The Department of Homeland Security in America has notified 21 states in the country that their election systems were targeted by suspected Russian-affiliated hackers during the 2016 Presidential elections.
The consensus amongst the intelligence community in the US is that members of the Russian government interfered with the US elections. In March 2017, then-FBI director, James Comey noted that the agency was investigating possible collusion between Russian government and the Trump campaign.
Russia is reported to have carried out an “influence campaign” against Hillary Clinton. It hacked the servers of the Democratic National Committee and sent the contents of those emails to Wikileaks. It also hacked the private email of Hillary Clinton’s campaign manager, John Podesta. Wikileaks, in turn, released that content to the public.
21 states in the United States were notified by the Department of Homeland Security that their election systems were targeted by Russia-affiliated hackers in an attempt to influence the 2016 election.
DHS Spokesman Scott McConnell has spoken about the incident noting, “[R]ecognizing that state and local officials should be kept informed about cybersecurity risks to election infrastructure, we are working with them to refine our processes for sharing this information while protecting the integrity of investigations and the confidentiality of system owners.”
Some of the major states that the hackers attempted to breach were - Alabama, Alaska, Arizona, California, Colorado, Connecticut, Delaware, Illinois, Iowa, Maryland, Minnesota, North Dakota, Oklahoma, Oregon, Texas and Washington. Computer systems in these states were scanned. Voter registration systems were also reportedly targeted.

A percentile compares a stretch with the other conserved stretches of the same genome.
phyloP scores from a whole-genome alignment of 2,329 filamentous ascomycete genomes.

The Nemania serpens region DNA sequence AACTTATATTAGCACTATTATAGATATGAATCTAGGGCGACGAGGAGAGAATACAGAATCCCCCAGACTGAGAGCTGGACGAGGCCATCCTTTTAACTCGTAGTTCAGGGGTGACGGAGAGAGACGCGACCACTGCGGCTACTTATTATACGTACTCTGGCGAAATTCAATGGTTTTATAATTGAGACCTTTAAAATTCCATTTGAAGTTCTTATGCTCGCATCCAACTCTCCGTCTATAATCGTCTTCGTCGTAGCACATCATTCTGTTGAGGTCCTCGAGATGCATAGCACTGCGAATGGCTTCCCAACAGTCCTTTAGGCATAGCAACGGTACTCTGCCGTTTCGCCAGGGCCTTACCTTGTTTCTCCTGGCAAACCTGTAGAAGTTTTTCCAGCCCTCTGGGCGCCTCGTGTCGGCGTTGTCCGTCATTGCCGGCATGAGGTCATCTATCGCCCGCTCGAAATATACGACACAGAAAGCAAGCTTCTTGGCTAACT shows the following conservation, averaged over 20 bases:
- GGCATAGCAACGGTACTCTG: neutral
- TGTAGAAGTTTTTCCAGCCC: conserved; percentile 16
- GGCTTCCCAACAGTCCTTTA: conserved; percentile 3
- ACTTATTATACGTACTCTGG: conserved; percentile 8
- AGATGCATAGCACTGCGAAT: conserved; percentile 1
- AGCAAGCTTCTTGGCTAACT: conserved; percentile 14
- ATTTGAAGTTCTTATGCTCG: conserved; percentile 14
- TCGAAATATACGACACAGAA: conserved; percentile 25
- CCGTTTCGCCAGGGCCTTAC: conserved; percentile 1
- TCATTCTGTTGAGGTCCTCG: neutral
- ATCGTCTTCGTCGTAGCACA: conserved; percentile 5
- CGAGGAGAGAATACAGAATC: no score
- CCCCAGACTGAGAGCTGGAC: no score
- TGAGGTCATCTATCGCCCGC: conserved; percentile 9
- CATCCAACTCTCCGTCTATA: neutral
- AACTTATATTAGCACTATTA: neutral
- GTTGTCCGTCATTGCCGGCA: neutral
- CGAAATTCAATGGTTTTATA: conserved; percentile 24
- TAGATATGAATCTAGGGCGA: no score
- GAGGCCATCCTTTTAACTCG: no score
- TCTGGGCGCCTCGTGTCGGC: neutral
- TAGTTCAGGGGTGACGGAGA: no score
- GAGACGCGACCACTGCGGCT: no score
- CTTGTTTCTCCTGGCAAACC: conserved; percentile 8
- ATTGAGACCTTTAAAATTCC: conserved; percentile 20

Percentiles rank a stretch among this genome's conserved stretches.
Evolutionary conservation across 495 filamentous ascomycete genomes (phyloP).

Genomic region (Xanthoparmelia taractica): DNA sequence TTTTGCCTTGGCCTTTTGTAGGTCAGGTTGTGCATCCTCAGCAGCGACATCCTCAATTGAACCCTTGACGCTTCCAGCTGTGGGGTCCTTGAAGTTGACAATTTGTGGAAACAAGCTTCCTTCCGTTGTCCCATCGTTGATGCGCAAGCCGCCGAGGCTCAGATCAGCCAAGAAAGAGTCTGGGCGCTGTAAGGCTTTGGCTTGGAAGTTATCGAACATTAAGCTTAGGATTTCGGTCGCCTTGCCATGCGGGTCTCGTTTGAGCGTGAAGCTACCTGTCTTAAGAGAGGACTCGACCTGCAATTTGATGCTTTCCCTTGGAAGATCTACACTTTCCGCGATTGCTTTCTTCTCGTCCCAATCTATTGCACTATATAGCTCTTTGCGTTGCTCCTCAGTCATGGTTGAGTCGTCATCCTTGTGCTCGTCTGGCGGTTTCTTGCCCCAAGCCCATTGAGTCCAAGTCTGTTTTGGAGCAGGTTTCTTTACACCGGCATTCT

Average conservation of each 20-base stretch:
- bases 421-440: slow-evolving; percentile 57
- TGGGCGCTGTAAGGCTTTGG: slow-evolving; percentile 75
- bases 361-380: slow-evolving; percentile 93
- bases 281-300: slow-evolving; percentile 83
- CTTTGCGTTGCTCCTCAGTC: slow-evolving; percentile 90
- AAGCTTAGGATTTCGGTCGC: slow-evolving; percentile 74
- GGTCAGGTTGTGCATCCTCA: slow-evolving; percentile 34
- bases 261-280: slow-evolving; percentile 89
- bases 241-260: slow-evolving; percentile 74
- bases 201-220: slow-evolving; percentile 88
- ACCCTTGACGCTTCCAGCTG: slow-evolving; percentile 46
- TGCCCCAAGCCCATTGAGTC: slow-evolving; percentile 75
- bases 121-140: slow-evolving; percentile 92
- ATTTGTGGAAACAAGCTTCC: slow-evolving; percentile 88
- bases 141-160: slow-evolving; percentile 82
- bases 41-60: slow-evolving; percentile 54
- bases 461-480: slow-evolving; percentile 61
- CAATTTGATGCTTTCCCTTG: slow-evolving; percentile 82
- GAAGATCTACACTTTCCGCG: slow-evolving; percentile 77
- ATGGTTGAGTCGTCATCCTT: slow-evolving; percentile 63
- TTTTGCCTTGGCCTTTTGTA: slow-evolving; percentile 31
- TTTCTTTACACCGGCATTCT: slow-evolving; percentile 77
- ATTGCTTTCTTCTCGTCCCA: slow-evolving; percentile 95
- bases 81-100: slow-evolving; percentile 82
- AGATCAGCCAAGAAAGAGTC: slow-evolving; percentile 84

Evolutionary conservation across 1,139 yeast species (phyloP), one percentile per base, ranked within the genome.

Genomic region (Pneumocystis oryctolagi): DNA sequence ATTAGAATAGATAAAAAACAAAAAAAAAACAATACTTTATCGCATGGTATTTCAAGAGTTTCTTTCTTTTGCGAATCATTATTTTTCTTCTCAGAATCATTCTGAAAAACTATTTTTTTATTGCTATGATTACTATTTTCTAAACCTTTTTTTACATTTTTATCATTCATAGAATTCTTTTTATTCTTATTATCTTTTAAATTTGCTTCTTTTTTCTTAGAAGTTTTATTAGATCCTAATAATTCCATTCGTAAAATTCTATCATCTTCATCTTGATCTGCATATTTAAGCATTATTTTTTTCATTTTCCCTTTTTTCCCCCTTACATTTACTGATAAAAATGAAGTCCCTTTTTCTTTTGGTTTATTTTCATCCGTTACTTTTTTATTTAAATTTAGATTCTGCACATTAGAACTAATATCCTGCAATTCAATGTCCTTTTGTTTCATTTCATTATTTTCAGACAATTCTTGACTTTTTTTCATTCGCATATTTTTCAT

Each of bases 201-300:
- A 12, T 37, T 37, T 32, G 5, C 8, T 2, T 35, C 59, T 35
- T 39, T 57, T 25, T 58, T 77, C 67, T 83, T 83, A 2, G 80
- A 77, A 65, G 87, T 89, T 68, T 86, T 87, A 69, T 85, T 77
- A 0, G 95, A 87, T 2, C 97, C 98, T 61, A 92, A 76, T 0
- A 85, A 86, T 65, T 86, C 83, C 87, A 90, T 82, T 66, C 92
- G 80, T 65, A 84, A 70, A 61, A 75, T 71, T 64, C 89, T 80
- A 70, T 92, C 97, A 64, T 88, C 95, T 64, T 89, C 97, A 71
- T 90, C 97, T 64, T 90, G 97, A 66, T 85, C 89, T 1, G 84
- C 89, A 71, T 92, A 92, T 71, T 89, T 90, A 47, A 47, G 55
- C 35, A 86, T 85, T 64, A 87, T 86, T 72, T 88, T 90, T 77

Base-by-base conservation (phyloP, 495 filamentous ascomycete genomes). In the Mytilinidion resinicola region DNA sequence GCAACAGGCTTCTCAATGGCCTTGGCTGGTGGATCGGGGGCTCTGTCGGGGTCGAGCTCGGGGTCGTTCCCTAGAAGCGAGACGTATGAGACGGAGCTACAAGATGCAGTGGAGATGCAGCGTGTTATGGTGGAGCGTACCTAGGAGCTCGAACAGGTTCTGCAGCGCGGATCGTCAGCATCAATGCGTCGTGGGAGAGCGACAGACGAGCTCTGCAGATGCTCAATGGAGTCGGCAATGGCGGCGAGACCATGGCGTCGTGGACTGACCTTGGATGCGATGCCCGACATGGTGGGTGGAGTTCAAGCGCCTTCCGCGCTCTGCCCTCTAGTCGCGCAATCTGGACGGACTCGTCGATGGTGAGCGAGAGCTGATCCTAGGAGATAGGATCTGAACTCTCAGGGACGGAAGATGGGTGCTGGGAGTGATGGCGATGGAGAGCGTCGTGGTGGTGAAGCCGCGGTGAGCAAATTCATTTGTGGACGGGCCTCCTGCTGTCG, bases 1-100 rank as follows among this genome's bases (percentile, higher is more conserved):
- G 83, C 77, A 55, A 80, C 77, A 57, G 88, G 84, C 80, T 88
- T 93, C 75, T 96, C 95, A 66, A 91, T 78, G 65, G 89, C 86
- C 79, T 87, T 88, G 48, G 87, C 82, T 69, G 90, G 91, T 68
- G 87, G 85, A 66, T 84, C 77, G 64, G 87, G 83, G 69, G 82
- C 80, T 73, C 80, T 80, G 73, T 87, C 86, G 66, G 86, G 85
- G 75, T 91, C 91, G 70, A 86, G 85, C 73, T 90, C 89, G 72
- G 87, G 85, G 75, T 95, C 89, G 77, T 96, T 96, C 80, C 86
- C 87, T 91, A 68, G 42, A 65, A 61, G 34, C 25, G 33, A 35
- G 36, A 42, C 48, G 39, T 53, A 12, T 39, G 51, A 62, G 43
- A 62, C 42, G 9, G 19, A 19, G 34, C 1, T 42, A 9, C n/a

Authorities from some of the these have expressed their concern over having been notified nearly a year after the incidents took place. California Secretary of State Alex Padilla, a Democrat, said in a statement, “It is completely unacceptable that it has taken DHS over a year to inform our office of Russian scanning of our systems, despite our repeated requests for information. The practice of withholding critical information from elections officials is a detriment to the security of our elections and our democracy."
Virginia Senator Mark Warner has also weighed in on the issue. He is a ranking Democrat in a committee that is investigating the Russian interference. He emphasized that such sensitive information should be shared in real-time, so the state authorities can address the cyber breach effectively adding, “We have to do better in the future.”
In September 2017, The Securities and Exchange Commission in America admitted that EDGAR, its corporate filing system was hacked last year.
As we have stated earlier, IT systems of election commissions across the world are susceptible to hacks. The Kenyan general elections were declared null and void after the country’s Supreme Court revealed that there had been a breach in the IT systems of its election commission. One of the biggest threats in the 21st century will be the inability of democratic governments across the world to ensure free and fair elections due to the vulnerability of digitized data and any system that is connected to the grid.